Friday, November 27, 2009

Hawks 100 76ers 86

Boxscore

Team Poss Off Eff eFG% FT Rate OR% TO%
ATL 86.2
1.16
57.4 20.3
23.5 17.4
PHI 86.2 0.997 50.0
14.1
15.0
15.1

There were two distinct kinds of offensive possessions for the Hawks tonight: those where Joe Johnson handled the ball and good ones. That's a slight exaggeration but it was no coincidence that Atlanta's key second half run came with Johnson on the bench.

Late in the third quarter, the Hawks bedeviled the 76ers with a series of Jamal Crawford/Al Horford screen-and-rolls on the right wing which created good shots for either Crawford or Horford or allowed one of the two to create, after penetrating the Philadelphia defense, good shots for their teammates.

In the fourth quarter, the Hawks went away form the Horford/Crawford screen-and-roll but, even though Woodson left the ineffective Johnson on the floor until Johnson, mercifully, committed his fifth foul* the Hawks refused to let Johnson ruin too many possessions. Instead, Al Horford continued to receive, then distribute, the ball from the high post. Marvin Williams and Josh Smith got the ball on the left block. Jamal Crawford dribbled only a reasonable amount and did so while moving toward the basket. Mike Bibby finished possessions by taking (and mostly) making jump shots others created for him. For one night, an isolated Joe Johnson (in this case isolated on the weak side, one arm raised in a largely futile effort to call for the ball) freed the Atlanta offense. His teammates ignored him; as he had ignored them far too many times himself.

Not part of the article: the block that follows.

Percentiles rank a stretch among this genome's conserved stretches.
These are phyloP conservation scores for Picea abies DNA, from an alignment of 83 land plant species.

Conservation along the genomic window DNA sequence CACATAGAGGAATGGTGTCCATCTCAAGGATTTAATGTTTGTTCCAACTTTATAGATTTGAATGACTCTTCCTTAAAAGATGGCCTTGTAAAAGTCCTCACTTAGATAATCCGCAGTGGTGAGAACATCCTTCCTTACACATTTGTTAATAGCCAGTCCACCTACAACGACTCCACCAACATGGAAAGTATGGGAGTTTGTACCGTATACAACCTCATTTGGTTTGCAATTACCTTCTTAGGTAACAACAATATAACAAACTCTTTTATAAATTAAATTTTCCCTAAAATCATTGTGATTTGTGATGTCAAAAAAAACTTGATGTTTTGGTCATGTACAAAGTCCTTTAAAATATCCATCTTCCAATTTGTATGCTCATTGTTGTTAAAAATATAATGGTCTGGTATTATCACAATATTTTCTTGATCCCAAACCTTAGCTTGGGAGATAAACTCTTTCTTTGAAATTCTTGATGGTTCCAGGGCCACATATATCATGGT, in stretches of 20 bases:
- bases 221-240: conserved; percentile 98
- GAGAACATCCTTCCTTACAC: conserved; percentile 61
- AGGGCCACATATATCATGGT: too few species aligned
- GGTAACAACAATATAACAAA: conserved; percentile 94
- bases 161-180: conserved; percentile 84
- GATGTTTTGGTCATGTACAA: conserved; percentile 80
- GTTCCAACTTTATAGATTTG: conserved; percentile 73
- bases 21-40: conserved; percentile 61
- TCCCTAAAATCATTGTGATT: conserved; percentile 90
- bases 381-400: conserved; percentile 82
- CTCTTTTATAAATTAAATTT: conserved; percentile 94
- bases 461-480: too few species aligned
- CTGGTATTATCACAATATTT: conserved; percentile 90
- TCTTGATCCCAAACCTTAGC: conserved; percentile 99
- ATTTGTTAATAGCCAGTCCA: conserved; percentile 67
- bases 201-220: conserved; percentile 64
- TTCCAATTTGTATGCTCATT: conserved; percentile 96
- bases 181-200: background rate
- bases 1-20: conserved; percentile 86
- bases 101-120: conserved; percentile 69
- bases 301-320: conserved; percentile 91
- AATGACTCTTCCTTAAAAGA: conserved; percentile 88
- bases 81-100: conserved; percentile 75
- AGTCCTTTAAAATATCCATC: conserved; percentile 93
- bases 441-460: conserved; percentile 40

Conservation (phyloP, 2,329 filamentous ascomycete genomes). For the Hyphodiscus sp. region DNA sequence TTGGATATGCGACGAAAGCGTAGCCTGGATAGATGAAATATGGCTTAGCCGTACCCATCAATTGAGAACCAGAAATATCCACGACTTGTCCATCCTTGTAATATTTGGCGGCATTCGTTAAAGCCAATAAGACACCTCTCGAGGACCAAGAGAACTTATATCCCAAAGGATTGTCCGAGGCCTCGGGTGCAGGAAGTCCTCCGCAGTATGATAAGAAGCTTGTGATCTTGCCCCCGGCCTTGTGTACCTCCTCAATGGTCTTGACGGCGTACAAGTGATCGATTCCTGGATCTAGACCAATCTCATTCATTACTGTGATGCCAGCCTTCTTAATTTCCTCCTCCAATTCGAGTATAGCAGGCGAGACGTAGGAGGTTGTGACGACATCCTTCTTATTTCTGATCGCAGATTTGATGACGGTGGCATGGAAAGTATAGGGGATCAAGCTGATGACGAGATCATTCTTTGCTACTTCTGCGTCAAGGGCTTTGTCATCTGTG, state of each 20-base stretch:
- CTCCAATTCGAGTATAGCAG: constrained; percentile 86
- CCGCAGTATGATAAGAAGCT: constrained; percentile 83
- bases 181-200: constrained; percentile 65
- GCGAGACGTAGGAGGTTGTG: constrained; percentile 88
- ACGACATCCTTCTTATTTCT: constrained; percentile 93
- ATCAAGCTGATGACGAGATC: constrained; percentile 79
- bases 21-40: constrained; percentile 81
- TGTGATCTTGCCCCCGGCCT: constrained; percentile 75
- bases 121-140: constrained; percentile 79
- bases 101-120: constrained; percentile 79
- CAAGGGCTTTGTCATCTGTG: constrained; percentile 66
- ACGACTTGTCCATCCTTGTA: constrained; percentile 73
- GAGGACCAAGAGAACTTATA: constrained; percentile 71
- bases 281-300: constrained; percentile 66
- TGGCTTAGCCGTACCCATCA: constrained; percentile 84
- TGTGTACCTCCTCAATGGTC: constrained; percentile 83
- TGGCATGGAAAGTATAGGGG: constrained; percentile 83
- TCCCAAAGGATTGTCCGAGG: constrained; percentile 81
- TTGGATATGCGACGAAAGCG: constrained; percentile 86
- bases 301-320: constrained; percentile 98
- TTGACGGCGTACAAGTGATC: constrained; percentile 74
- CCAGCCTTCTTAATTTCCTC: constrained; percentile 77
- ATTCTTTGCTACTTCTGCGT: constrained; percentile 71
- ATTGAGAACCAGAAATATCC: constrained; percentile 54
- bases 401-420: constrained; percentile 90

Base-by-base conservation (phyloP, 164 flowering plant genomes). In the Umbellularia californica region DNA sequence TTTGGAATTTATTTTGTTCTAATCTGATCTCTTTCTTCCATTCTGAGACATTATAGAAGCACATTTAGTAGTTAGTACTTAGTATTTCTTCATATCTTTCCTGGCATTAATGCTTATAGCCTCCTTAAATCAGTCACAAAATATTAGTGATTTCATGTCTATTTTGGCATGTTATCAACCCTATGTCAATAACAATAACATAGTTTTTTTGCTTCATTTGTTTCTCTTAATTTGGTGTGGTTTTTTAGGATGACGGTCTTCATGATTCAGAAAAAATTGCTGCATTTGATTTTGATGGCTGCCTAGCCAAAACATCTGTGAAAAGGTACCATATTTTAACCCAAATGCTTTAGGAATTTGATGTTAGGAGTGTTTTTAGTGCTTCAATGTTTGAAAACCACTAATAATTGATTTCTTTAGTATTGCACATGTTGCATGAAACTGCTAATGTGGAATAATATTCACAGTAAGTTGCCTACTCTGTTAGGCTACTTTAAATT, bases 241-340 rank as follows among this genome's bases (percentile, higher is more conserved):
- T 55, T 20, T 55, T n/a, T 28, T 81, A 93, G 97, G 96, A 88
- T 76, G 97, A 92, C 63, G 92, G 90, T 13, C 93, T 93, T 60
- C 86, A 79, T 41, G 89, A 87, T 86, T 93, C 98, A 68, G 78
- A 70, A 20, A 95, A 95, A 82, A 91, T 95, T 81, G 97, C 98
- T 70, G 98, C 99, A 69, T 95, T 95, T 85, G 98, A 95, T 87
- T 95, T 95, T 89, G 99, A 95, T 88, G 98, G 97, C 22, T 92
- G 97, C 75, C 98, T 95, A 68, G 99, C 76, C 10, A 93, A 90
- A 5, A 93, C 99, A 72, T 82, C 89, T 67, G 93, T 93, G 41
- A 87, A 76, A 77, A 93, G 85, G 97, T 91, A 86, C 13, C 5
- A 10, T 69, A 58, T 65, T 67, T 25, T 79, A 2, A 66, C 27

*Thus instigating my first celebration of Woodson's sixth foul phobia manifesting itself.

It was only an otherwise nondescript game against a depleted 76er team but any evidence that the Hawks can thrive while shedding their dependence on Joe Johnson to dominate possessions in the pursuit of contested shots is an opportunity for growth. Combine that with the material difference between Jamal Crawford attacking the basket (tonight) and settling for long two-point jumpers (last night), the reminder that Al Horford, when brought out of the post and put in motion, can use both his quickness and passing ability to negate an opposing center's size advantage and this could game could stand as something greater than the Hawks winning a game they ought to have won.

2 comments:

ATL_Hawk_Luv said...

i actually almost wrote this exact same thing except that I give Woodson credit for yanking him in the 4th quarter (an unheard of move - something we call coaching), but yet continue my push for Evans for Williams in the starting lineup and more Teague minutes.

Can't for the life of me understand why it's even SCARIER to see our reserves in the 2nd half than the 6th foul.

rbubp said...

An interesting thing I saw back on the ESPN broadcast of the Boston game-they had a little video excerpt where Joe explained his "when did we become a selfish team" comment after the Charlotte game.

I wish I could link to it, but basically Joe said that he meant that the team did not come out and play hard in that game, "play defense" and "play hard." So JJ's interpretation of "selfish" play has nothing to do with ballhogging, ignoring teammates, and refusing to pass out of double- and triple-downs.

I do wish someone would explain it to him.